Another great CitizenNet post on Facebook and media returns—this time, for box office. The referenced paper is second in a series examining the relationship between online social behavior and offline purchase behavior.
- Facebook behavior is indeed correlated with box office returns.
- The most correlated metrics are the number of people who have liked a movie’s Page, the click-through rate (CTR) of the movie’s content, and the Unlike rate of the Page.
- More than 75% of all impressions of non-franchise film content on Facebook are sponsored, indicating that organic traffic is not enough to drive awareness
- Understanding audiences is paramount to driving quality advertising
Many attempts at predicting box office – this is not one of them
Hollywood’s dramatized depiction of the business of statistics in Money Ball is an apt description of what studios need to contend with every opening weekend. Much like minor league scouts in baseball, studios routinely make bets on ticket sales, in excess of $100M on a film, with only statistics to ease nerves all the way up to the all-important opening weekend. With consumers’ increasing desire for IMAX and dazzling 3D action, the pressure to perform continues to increase.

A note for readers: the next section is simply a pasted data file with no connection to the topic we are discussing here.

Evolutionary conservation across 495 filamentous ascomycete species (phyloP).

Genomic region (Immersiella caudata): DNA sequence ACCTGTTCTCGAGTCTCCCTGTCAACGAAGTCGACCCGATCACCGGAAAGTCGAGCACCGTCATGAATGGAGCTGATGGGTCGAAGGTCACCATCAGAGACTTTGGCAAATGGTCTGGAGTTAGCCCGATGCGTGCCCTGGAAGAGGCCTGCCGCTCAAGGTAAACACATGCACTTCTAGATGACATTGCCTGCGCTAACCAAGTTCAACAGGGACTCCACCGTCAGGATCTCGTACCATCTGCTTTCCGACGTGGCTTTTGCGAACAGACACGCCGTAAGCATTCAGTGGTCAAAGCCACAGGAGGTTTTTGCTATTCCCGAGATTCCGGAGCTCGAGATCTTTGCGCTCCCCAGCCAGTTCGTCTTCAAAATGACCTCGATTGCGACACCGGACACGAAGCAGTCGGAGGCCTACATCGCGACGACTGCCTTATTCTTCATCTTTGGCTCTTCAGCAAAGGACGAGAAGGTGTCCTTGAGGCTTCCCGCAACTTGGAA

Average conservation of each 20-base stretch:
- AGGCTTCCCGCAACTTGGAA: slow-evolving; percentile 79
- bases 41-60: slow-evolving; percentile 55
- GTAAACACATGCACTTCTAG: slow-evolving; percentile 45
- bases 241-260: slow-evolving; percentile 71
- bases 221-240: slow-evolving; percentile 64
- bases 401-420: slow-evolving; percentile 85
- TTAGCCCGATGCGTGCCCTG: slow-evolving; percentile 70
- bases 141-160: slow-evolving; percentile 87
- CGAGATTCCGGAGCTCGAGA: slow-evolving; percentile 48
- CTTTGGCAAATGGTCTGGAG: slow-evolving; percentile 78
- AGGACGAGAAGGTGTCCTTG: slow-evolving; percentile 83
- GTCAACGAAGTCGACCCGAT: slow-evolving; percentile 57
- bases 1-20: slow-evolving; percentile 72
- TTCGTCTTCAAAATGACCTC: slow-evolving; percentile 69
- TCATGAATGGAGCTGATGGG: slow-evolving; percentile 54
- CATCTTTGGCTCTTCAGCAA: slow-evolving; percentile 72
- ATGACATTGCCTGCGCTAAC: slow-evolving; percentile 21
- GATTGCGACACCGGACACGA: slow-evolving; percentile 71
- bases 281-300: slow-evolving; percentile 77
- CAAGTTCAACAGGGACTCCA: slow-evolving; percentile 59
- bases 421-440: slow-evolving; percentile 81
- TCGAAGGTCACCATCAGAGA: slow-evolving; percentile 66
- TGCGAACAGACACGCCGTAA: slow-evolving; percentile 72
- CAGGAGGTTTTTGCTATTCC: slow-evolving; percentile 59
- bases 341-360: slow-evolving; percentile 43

Today, more than half a billion tweets and 2.7 billion Facebook® Likes are generated everyday. At CitizenNet, we are big believers in the power of social. Not only is the volume of social data huge, but in a world of device fragmentation, social identity may also become more robust than cookies and other browser-based behavior.
Many have looked at using social data to predict box office success. Similar to doctors’ recommendations on what food you should eat, the studies seem to conflict each other.
Back in 2010, an HP report showed how Twitter (much smaller in volume then, compared to today) could predict box office. Since then, newer reports have refuted that claim, with other researchers saying that Wikipedia or even human-scored sentiment analysis is the right approach. Rather than predicting box office success, we strive to:
Determine if social behavior, and Facebook in particular, correlates with box office sales Discover the main factors that drive such correlation Understand how paid marketing plays a role Armed with the knowledge of what tends to correlate with success, marketers can be smarter about what metrics are important and how to affect them.